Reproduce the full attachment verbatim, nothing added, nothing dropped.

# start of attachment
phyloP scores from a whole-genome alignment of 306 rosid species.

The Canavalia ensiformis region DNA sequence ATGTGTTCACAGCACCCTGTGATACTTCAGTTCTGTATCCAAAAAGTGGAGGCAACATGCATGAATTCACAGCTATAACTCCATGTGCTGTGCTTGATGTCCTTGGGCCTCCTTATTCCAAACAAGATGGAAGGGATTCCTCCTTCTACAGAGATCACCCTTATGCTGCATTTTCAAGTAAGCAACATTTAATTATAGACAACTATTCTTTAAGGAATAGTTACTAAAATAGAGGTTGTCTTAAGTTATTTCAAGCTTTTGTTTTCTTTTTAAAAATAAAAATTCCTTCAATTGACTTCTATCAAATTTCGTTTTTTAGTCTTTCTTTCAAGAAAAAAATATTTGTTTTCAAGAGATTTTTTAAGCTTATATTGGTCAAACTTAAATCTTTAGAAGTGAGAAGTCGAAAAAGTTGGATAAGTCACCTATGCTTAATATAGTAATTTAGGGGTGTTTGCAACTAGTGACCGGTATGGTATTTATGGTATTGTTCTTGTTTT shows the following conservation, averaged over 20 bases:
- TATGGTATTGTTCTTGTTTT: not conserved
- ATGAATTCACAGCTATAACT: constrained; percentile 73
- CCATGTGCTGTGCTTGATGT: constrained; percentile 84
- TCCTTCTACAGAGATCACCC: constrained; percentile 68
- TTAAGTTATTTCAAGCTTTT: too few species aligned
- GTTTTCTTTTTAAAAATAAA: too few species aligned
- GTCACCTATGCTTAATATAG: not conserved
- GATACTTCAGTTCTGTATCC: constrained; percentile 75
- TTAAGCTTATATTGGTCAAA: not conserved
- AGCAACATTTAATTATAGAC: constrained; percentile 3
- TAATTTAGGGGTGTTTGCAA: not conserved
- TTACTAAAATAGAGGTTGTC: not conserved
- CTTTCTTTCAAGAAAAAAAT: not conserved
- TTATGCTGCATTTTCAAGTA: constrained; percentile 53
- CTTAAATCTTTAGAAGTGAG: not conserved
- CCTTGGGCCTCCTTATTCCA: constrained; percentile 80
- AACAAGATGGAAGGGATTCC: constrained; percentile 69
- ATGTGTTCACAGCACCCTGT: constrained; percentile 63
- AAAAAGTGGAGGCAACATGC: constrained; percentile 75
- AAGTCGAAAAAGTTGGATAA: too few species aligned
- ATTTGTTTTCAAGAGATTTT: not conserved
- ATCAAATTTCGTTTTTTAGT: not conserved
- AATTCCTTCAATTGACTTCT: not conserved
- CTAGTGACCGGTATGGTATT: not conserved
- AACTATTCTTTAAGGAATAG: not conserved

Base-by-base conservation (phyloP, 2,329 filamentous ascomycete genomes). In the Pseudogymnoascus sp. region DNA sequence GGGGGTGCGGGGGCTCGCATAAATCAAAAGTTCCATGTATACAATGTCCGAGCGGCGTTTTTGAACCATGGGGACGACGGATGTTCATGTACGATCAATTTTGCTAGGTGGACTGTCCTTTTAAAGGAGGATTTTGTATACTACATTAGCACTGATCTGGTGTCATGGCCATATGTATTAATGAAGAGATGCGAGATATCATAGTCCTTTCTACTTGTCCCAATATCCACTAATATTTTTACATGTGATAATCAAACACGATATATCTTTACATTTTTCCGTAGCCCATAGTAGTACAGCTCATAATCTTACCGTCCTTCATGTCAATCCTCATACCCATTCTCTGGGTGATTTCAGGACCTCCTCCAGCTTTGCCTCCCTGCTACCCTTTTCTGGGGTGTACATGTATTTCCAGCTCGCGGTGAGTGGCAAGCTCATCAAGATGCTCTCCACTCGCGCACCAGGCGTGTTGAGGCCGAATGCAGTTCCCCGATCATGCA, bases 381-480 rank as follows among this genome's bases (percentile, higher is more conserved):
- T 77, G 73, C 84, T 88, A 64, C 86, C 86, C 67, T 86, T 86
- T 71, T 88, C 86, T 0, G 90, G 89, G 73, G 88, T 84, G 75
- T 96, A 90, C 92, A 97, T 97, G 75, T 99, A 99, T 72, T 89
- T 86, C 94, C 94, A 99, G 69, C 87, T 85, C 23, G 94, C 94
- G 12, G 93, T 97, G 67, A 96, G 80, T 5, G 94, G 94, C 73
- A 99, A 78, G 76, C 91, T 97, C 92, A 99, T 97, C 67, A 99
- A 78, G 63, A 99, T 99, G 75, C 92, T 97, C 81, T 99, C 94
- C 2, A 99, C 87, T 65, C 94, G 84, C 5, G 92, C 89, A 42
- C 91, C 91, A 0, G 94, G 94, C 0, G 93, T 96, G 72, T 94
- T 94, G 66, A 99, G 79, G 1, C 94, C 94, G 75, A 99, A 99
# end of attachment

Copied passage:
phyloP scores from a whole-genome alignment of 306 rosid species.

The Canavalia ensiformis region DNA sequence ATGTGTTCACAGCACCCTGTGATACTTCAGTTCTGTATCCAAAAAGTGGAGGCAACATGCATGAATTCACAGCTATAACTCCATGTGCTGTGCTTGATGTCCTTGGGCCTCCTTATTCCAAACAAGATGGAAGGGATTCCTCCTTCTACAGAGATCACCCTTATGCTGCATTTTCAAGTAAGCAACATTTAATTATAGACAACTATTCTTTAAGGAATAGTTACTAAAATAGAGGTTGTCTTAAGTTATTTCAAGCTTTTGTTTTCTTTTTAAAAATAAAAATTCCTTCAATTGACTTCTATCAAATTTCGTTTTTTAGTCTTTCTTTCAAGAAAAAAATATTTGTTTTCAAGAGATTTTTTAAGCTTATATTGGTCAAACTTAAATCTTTAGAAGTGAGAAGTCGAAAAAGTTGGATAAGTCACCTATGCTTAATATAGTAATTTAGGGGTGTTTGCAACTAGTGACCGGTATGGTATTTATGGTATTGTTCTTGTTTT shows the following conservation, averaged over 20 bases:
- TATGGTATTGTTCTTGTTTT: not conserved
- ATGAATTCACAGCTATAACT: constrained; percentile 73
- CCATGTGCTGTGCTTGATGT: constrained; percentile 84
- TCCTTCTACAGAGATCACCC: constrained; percentile 68
- TTAAGTTATTTCAAGCTTTT: too few species aligned
- GTTTTCTTTTTAAAAATAAA: too few species aligned
- GTCACCTATGCTTAATATAG: not conserved
- GATACTTCAGTTCTGTATCC: constrained; percentile 75
- TTAAGCTTATATTGGTCAAA: not conserved
- AGCAACATTTAATTATAGAC: constrained; percentile 3
- TAATTTAGGGGTGTTTGCAA: not conserved
- TTACTAAAATAGAGGTTGTC: not conserved
- CTTTCTTTCAAGAAAAAAAT: not conserved
- TTATGCTGCATTTTCAAGTA: constrained; percentile 53
- CTTAAATCTTTAGAAGTGAG: not conserved
- CCTTGGGCCTCCTTATTCCA: constrained; percentile 80
- AACAAGATGGAAGGGATTCC: constrained; percentile 69
- ATGTGTTCACAGCACCCTGT: constrained; percentile 63
- AAAAAGTGGAGGCAACATGC: constrained; percentile 75
- AAGTCGAAAAAGTTGGATAA: too few species aligned
- ATTTGTTTTCAAGAGATTTT: not conserved
- ATCAAATTTCGTTTTTTAGT: not conserved
- AATTCCTTCAATTGACTTCT: not conserved
- CTAGTGACCGGTATGGTATT: not conserved
- AACTATTCTTTAAGGAATAG: not conserved

Base-by-base conservation (phyloP, 2,329 filamentous ascomycete genomes). In the Pseudogymnoascus sp. region DNA sequence GGGGGTGCGGGGGCTCGCATAAATCAAAAGTTCCATGTATACAATGTCCGAGCGGCGTTTTTGAACCATGGGGACGACGGATGTTCATGTACGATCAATTTTGCTAGGTGGACTGTCCTTTTAAAGGAGGATTTTGTATACTACATTAGCACTGATCTGGTGTCATGGCCATATGTATTAATGAAGAGATGCGAGATATCATAGTCCTTTCTACTTGTCCCAATATCCACTAATATTTTTACATGTGATAATCAAACACGATATATCTTTACATTTTTCCGTAGCCCATAGTAGTACAGCTCATAATCTTACCGTCCTTCATGTCAATCCTCATACCCATTCTCTGGGTGATTTCAGGACCTCCTCCAGCTTTGCCTCCCTGCTACCCTTTTCTGGGGTGTACATGTATTTCCAGCTCGCGGTGAGTGGCAAGCTCATCAAGATGCTCTCCACTCGCGCACCAGGCGTGTTGAGGCCGAATGCAGTTCCCCGATCATGCA, bases 381-480 rank as follows among this genome's bases (percentile, higher is more conserved):
- T 77, G 73, C 84, T 88, A 64, C 86, C 86, C 67, T 86, T 86
- T 71, T 88, C 86, T 0, G 90, G 89, G 73, G 88, T 84, G 75
- T 96, A 90, C 92, A 97, T 97, G 75, T 99, A 99, T 72, T 89
- T 86, C 94, C 94, A 99, G 69, C 87, T 85, C 23, G 94, C 94
- G 12, G 93, T 97, G 67, A 96, G 80, T 5, G 94, G 94, C 73
- A 99, A 78, G 76, C 91, T 97, C 92, A 99, T 97, C 67, A 99
- A 78, G 63, A 99, T 99, G 75, C 92, T 97, C 81, T 99, C 94
- C 2, A 99, C 87, T 65, C 94, G 84, C 5, G 92, C 89, A 42
- C 91, C 91, A 0, G 94, G 94, C 0, G 93, T 96, G 72, T 94
- T 94, G 66, A 99, G 79, G 1, C 94, C 94, G 75, A 99, A 99